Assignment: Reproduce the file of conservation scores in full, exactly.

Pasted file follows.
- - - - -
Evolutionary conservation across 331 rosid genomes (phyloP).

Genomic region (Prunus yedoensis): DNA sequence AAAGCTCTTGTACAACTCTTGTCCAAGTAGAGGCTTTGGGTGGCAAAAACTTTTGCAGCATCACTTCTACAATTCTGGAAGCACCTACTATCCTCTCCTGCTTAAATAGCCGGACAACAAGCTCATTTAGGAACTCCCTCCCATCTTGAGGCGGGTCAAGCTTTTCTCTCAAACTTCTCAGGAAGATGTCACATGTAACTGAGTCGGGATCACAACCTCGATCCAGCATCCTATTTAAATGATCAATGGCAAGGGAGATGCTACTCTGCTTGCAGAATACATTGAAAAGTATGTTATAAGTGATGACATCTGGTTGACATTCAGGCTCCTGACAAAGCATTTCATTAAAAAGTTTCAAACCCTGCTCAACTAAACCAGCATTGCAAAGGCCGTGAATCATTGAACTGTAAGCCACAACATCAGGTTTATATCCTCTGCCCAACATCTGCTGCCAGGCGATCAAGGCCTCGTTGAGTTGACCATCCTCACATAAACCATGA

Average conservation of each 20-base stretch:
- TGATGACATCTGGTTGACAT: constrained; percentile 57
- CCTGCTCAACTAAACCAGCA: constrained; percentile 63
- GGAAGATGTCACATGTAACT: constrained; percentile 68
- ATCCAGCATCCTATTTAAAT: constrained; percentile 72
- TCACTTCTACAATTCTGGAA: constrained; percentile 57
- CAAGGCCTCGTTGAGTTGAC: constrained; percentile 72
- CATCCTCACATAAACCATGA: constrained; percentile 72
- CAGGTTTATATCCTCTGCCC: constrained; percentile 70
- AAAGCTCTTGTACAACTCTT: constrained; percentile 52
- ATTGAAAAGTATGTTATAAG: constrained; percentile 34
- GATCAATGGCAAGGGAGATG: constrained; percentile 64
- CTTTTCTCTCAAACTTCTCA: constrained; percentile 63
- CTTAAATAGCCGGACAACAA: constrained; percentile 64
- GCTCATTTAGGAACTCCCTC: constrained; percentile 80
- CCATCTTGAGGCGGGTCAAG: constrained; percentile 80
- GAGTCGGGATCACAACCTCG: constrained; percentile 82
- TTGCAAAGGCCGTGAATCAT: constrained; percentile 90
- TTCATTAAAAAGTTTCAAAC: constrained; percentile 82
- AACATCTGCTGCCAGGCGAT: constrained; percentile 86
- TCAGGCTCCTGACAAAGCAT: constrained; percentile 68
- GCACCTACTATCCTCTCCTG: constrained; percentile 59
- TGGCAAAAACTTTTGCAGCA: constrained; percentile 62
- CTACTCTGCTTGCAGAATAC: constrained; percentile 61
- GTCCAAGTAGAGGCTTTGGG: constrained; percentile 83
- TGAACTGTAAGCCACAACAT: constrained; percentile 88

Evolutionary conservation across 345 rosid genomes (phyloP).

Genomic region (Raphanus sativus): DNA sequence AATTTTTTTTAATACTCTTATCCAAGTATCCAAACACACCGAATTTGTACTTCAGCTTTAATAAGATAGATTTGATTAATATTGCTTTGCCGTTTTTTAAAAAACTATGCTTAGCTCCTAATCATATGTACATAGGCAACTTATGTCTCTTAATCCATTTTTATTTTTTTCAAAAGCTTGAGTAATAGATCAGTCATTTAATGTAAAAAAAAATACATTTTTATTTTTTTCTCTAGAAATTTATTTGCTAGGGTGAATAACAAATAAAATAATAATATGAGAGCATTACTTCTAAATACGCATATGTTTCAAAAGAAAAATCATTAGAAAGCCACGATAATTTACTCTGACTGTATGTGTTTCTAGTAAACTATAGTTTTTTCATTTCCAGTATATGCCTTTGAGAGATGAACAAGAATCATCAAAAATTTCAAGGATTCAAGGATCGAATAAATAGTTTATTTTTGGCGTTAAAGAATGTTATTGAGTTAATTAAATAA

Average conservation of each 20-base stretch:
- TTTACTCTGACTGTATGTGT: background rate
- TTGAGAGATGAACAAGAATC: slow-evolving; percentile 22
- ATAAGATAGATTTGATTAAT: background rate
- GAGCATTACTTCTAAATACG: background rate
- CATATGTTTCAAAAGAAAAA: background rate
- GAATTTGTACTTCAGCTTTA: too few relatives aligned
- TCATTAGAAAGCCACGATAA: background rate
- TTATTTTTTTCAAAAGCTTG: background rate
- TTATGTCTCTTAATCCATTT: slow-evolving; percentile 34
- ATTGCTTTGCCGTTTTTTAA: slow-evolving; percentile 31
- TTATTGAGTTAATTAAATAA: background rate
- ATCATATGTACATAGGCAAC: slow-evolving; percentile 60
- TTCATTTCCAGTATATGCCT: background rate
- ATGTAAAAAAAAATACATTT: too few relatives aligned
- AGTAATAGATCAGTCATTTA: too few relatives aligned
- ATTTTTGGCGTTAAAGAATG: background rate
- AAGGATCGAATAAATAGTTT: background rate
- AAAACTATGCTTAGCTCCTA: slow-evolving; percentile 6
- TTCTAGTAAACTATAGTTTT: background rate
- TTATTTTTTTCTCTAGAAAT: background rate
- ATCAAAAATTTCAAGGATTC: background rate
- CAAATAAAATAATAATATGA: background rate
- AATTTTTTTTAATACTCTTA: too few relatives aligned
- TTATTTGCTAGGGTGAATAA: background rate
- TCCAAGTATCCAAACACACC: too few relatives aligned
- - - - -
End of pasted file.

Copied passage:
Evolutionary conservation across 331 rosid genomes (phyloP).

Genomic region (Prunus yedoensis): DNA sequence AAAGCTCTTGTACAACTCTTGTCCAAGTAGAGGCTTTGGGTGGCAAAAACTTTTGCAGCATCACTTCTACAATTCTGGAAGCACCTACTATCCTCTCCTGCTTAAATAGCCGGACAACAAGCTCATTTAGGAACTCCCTCCCATCTTGAGGCGGGTCAAGCTTTTCTCTCAAACTTCTCAGGAAGATGTCACATGTAACTGAGTCGGGATCACAACCTCGATCCAGCATCCTATTTAAATGATCAATGGCAAGGGAGATGCTACTCTGCTTGCAGAATACATTGAAAAGTATGTTATAAGTGATGACATCTGGTTGACATTCAGGCTCCTGACAAAGCATTTCATTAAAAAGTTTCAAACCCTGCTCAACTAAACCAGCATTGCAAAGGCCGTGAATCATTGAACTGTAAGCCACAACATCAGGTTTATATCCTCTGCCCAACATCTGCTGCCAGGCGATCAAGGCCTCGTTGAGTTGACCATCCTCACATAAACCATGA

Average conservation of each 20-base stretch:
- TGATGACATCTGGTTGACAT: constrained; percentile 57
- CCTGCTCAACTAAACCAGCA: constrained; percentile 63
- GGAAGATGTCACATGTAACT: constrained; percentile 68
- ATCCAGCATCCTATTTAAAT: constrained; percentile 72
- TCACTTCTACAATTCTGGAA: constrained; percentile 57
- CAAGGCCTCGTTGAGTTGAC: constrained; percentile 72
- CATCCTCACATAAACCATGA: constrained; percentile 72
- CAGGTTTATATCCTCTGCCC: constrained; percentile 70
- AAAGCTCTTGTACAACTCTT: constrained; percentile 52
- ATTGAAAAGTATGTTATAAG: constrained; percentile 34
- GATCAATGGCAAGGGAGATG: constrained; percentile 64
- CTTTTCTCTCAAACTTCTCA: constrained; percentile 63
- CTTAAATAGCCGGACAACAA: constrained; percentile 64
- GCTCATTTAGGAACTCCCTC: constrained; percentile 80
- CCATCTTGAGGCGGGTCAAG: constrained; percentile 80
- GAGTCGGGATCACAACCTCG: constrained; percentile 82
- TTGCAAAGGCCGTGAATCAT: constrained; percentile 90
- TTCATTAAAAAGTTTCAAAC: constrained; percentile 82
- AACATCTGCTGCCAGGCGAT: constrained; percentile 86
- TCAGGCTCCTGACAAAGCAT: constrained; percentile 68
- GCACCTACTATCCTCTCCTG: constrained; percentile 59
- TGGCAAAAACTTTTGCAGCA: constrained; percentile 62
- CTACTCTGCTTGCAGAATAC: constrained; percentile 61
- GTCCAAGTAGAGGCTTTGGG: constrained; percentile 83
- TGAACTGTAAGCCACAACAT: constrained; percentile 88

Evolutionary conservation across 345 rosid genomes (phyloP).

Genomic region (Raphanus sativus): DNA sequence AATTTTTTTTAATACTCTTATCCAAGTATCCAAACACACCGAATTTGTACTTCAGCTTTAATAAGATAGATTTGATTAATATTGCTTTGCCGTTTTTTAAAAAACTATGCTTAGCTCCTAATCATATGTACATAGGCAACTTATGTCTCTTAATCCATTTTTATTTTTTTCAAAAGCTTGAGTAATAGATCAGTCATTTAATGTAAAAAAAAATACATTTTTATTTTTTTCTCTAGAAATTTATTTGCTAGGGTGAATAACAAATAAAATAATAATATGAGAGCATTACTTCTAAATACGCATATGTTTCAAAAGAAAAATCATTAGAAAGCCACGATAATTTACTCTGACTGTATGTGTTTCTAGTAAACTATAGTTTTTTCATTTCCAGTATATGCCTTTGAGAGATGAACAAGAATCATCAAAAATTTCAAGGATTCAAGGATCGAATAAATAGTTTATTTTTGGCGTTAAAGAATGTTATTGAGTTAATTAAATAA

Average conservation of each 20-base stretch:
- TTTACTCTGACTGTATGTGT: background rate
- TTGAGAGATGAACAAGAATC: slow-evolving; percentile 22
- ATAAGATAGATTTGATTAAT: background rate
- GAGCATTACTTCTAAATACG: background rate
- CATATGTTTCAAAAGAAAAA: background rate
- GAATTTGTACTTCAGCTTTA: too few relatives aligned
- TCATTAGAAAGCCACGATAA: background rate
- TTATTTTTTTCAAAAGCTTG: background rate
- TTATGTCTCTTAATCCATTT: slow-evolving; percentile 34
- ATTGCTTTGCCGTTTTTTAA: slow-evolving; percentile 31
- TTATTGAGTTAATTAAATAA: background rate
- ATCATATGTACATAGGCAAC: slow-evolving; percentile 60
- TTCATTTCCAGTATATGCCT: background rate
- ATGTAAAAAAAAATACATTT: too few relatives aligned
- AGTAATAGATCAGTCATTTA: too few relatives aligned
- ATTTTTGGCGTTAAAGAATG: background rate
- AAGGATCGAATAAATAGTTT: background rate
- AAAACTATGCTTAGCTCCTA: slow-evolving; percentile 6
- TTCTAGTAAACTATAGTTTT: background rate
- TTATTTTTTTCTCTAGAAAT: background rate
- ATCAAAAATTTCAAGGATTC: background rate
- CAAATAAAATAATAATATGA: background rate
- AATTTTTTTTAATACTCTTA: too few relatives aligned
- TTATTTGCTAGGGTGAATAA: background rate
- TCCAAGTATCCAAACACACC: too few relatives aligned